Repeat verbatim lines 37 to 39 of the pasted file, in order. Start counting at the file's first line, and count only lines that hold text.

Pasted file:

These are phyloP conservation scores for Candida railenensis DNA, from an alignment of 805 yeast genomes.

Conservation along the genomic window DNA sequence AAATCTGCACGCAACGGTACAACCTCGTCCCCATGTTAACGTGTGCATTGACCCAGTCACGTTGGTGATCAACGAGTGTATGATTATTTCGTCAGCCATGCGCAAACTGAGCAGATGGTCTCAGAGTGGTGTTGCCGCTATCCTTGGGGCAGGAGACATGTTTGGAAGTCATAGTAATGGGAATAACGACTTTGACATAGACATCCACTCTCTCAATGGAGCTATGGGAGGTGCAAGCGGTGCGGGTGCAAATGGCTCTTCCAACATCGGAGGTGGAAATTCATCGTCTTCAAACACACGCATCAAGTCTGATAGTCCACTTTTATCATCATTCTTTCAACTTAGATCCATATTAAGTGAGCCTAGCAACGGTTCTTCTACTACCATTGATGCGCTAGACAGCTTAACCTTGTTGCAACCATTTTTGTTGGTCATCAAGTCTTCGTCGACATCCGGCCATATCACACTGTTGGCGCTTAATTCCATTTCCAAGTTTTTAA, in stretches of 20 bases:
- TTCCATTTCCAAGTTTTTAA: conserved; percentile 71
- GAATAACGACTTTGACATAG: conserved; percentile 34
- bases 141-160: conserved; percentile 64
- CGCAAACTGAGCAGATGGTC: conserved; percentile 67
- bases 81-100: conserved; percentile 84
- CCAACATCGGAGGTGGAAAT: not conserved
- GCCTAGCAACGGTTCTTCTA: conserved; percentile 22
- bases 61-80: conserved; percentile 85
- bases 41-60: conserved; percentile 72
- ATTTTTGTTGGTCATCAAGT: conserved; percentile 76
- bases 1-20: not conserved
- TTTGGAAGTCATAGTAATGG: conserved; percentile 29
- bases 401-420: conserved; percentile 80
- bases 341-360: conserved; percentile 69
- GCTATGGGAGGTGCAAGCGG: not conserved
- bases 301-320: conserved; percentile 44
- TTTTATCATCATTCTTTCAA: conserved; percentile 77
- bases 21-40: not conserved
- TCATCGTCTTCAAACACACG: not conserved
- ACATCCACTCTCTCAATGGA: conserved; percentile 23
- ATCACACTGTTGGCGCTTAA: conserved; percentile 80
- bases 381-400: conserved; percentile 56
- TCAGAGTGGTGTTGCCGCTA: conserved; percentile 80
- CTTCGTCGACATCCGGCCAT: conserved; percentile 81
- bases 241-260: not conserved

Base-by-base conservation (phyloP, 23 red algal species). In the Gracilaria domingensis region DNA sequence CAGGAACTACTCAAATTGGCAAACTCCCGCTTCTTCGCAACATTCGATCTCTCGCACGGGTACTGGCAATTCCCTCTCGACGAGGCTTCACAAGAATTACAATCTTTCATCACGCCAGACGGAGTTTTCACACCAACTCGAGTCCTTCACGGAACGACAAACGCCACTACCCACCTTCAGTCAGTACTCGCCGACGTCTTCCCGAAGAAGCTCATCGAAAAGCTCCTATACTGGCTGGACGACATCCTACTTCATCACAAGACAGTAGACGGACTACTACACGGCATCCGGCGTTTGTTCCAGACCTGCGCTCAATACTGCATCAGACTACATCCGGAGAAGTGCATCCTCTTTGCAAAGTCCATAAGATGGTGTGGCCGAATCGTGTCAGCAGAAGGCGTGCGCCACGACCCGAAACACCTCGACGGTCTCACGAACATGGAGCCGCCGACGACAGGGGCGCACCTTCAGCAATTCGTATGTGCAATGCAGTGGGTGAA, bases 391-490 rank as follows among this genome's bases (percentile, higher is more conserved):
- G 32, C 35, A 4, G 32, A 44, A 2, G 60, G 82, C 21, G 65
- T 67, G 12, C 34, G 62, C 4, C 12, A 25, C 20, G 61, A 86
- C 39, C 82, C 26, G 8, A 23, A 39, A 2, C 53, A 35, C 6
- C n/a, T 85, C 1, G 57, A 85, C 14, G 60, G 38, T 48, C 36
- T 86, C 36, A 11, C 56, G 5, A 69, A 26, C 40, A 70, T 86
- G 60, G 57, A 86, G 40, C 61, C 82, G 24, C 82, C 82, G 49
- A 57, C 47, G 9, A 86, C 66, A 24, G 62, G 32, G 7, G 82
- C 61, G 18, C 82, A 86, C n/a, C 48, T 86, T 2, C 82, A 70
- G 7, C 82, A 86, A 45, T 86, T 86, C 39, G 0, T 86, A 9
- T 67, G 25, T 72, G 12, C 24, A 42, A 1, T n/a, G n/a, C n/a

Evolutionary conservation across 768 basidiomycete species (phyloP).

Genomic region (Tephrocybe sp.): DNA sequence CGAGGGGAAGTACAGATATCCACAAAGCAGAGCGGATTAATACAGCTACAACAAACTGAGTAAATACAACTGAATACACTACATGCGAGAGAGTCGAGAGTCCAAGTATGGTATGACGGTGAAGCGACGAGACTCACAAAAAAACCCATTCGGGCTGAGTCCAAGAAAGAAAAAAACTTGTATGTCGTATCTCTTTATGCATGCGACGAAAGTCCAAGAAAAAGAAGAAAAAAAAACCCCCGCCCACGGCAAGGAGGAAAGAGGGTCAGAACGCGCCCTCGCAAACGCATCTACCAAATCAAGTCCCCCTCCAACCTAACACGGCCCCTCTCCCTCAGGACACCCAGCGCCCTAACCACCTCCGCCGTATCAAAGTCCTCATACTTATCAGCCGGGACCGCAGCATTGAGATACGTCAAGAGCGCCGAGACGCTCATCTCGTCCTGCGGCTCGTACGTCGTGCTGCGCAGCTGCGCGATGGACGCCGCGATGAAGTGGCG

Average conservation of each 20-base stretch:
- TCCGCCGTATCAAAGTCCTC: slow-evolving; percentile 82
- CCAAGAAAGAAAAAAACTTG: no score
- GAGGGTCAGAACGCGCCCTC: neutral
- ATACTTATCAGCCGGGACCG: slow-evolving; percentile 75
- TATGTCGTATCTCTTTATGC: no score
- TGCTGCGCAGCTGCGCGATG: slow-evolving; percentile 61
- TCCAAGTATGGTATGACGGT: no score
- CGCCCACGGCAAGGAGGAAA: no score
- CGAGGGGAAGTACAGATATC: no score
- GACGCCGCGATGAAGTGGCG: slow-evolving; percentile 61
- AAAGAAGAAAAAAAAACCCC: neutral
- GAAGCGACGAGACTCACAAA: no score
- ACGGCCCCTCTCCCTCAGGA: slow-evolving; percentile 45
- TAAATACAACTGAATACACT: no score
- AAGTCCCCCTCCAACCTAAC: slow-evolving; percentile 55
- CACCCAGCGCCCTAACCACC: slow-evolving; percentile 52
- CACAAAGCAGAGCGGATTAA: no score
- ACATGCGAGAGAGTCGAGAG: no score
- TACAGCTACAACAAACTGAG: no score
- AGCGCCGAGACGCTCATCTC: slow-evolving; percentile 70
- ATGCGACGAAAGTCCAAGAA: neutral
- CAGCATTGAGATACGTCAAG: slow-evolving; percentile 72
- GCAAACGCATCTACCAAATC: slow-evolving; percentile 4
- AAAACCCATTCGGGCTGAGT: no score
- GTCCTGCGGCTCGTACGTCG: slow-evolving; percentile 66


- G 7, C 82, A 86, A 45, T 86, T 86, C 39, G 0, T 86, A 9
- T 67, G 25, T 72, G 12, C 24, A 42, A 1, T n/a, G n/a, C n/a

Evolutionary conservation across 768 basidiomycete species (phyloP).